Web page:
Thursday, September 27, 2012

Friend Grief as Pinball Game

Most people are familiar with Elisabeth Kubler-Ross’s famous stages of grief: denial, anger, bargaining, depression and acceptance. She herself acknowledged that those who are dying (the original study members) and their survivors may not follow these stages in exact order.

But as time has passed since her 1969 book On Death and Dying, society has adopted these five stages as gospel. They’ve been co-opted to explain the feelings of fans after their favorite sports team is eliminated from post-season play, or a TV show is cancelled. It’s only recently that the medical community has questioned those stages.

From my own experience, I’d say they’re pretty accurate. But grief – mine included - is rarely neat and linear.

Baylor University’s press release this week explains a refreshing challenge to that long-held definition of grief:

"For some, grieving is complete after the loss is accepted. But for others, such events as the anniversary of a death or a scene that jogs the memory can send them slamming into grief again, according to a case study by Margaret Baier, Ph.D., an assistant professor in the family and consumer sciences department at Baylor and a marriage and family therapist, and Ruth Buechsel, a psychologist at Brooke in San Antonio. Their study appears in the September Mental Health Practice nursing journal."

Anyone who has grieved a friend or family member knows about being blindsided. Some things – like anniversaries – can be anticipated. You expect to feel bad that day. Other things cannot: the song that plays on the radio while you’re driving, the smell of bread baking, or the old photo that falls out of a book you’re reading. These things and many more can trigger an emotional reaction that takes you by surprise.

It would be a normal reaction to be upset by pinball machine grieving. After all, you were told about the five stages, and you went through them. You’re done, right?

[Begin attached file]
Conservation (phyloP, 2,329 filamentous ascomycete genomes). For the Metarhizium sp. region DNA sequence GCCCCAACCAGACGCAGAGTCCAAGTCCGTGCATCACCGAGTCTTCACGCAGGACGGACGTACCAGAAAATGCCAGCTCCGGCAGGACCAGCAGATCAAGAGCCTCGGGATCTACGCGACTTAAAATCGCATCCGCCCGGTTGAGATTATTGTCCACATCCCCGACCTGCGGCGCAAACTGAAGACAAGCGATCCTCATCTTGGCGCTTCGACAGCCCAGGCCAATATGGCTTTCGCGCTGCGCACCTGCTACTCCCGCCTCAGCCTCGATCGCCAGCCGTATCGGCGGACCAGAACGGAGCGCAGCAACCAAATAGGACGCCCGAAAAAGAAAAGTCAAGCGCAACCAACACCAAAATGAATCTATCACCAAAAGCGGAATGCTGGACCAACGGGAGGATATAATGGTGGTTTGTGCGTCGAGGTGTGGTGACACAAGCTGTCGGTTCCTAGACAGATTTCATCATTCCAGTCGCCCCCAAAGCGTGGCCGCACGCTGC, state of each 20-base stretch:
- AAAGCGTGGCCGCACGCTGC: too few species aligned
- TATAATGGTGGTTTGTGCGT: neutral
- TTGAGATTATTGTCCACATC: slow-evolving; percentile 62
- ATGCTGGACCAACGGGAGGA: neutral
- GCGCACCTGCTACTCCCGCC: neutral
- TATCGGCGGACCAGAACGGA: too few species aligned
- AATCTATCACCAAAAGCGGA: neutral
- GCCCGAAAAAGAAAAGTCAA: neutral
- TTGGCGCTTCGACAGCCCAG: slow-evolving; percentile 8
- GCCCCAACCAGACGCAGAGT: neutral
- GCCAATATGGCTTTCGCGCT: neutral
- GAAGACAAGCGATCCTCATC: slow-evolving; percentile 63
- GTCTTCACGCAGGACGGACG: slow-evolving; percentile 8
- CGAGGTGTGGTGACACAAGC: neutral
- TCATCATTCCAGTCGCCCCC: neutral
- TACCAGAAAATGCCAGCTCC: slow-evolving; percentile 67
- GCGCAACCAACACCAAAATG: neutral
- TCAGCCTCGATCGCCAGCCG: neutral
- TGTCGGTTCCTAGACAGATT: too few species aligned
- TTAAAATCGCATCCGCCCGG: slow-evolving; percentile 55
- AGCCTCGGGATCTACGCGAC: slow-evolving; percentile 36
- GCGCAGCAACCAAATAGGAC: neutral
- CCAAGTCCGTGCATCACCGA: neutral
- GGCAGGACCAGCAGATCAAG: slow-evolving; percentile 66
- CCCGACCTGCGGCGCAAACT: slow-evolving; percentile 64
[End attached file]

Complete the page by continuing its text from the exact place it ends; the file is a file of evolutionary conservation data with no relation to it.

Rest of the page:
“You don’t get over it, you just get used to it,” a friend’s recently widowed mother said after my father died. She was right. Time passes and you get used to your friend being gone. But then something happens, something completely unexpected, and you realize you’ll never get over it.

Six years after my friend Delle died, there are still times when the sight of a grey PT Cruiser (her car) will bring me down.

And maybe that’s the lesson from the Baylor/Brooke Army Medical Center study.

You get used to them being gone, but at any moment, you can be reminded of the love you shared.

Why would that be a surprise?



Read the entire press release at: Stages of Grief Likened to Pinball Machine

Tuesday, September 18, 2012

Writing About Depressing Stuff

I’ve written before about how writing about grief can affect you, but I think it’s worth revisiting, in a little broader sense.

There are people who cringe when I tell them what most of my writing is about. I understand their feeling that grief is “depressing”. But there are many whose work could be classified that way:

            Hospice volunteers

            AIDS outreach workers


            First responders

I had a friend whose job was to fire people in her company (I hate “lay off” – let’s call it what it is). I thought she had an incredibly depressing job, but she didn’t think so. She was so considerate about how she handled each person that they often wound up sympathizing with her.

I’ve also met writers whose memoirs deal with horrific tales of neglect, addiction, abuse and suicide. Yet not one of them seemed unhappy.

What do these people have in common? I think aside from their professions, or book topics, it’s attitude.

They’ve found a way to define themselves as helpers. They use their experience to inform and empower others. They don’t feel sorry for themselves or complain about how hard they have it. They focus on serving people, often on the worst day of their lives.

So, when you watch a tragedy unfold on TV, think of them: the reporters struggling for words, the first responders taking a break and realizing what they just witnessed, the Red Cross volunteers comforting victims.

Their job is a whole lot more depressing than mine, and probably yours, too. But you won’t hear them complain.

Because they’re the ones asking “How can I help you?”

Thursday, September 13, 2012

A Final Gathering of Friends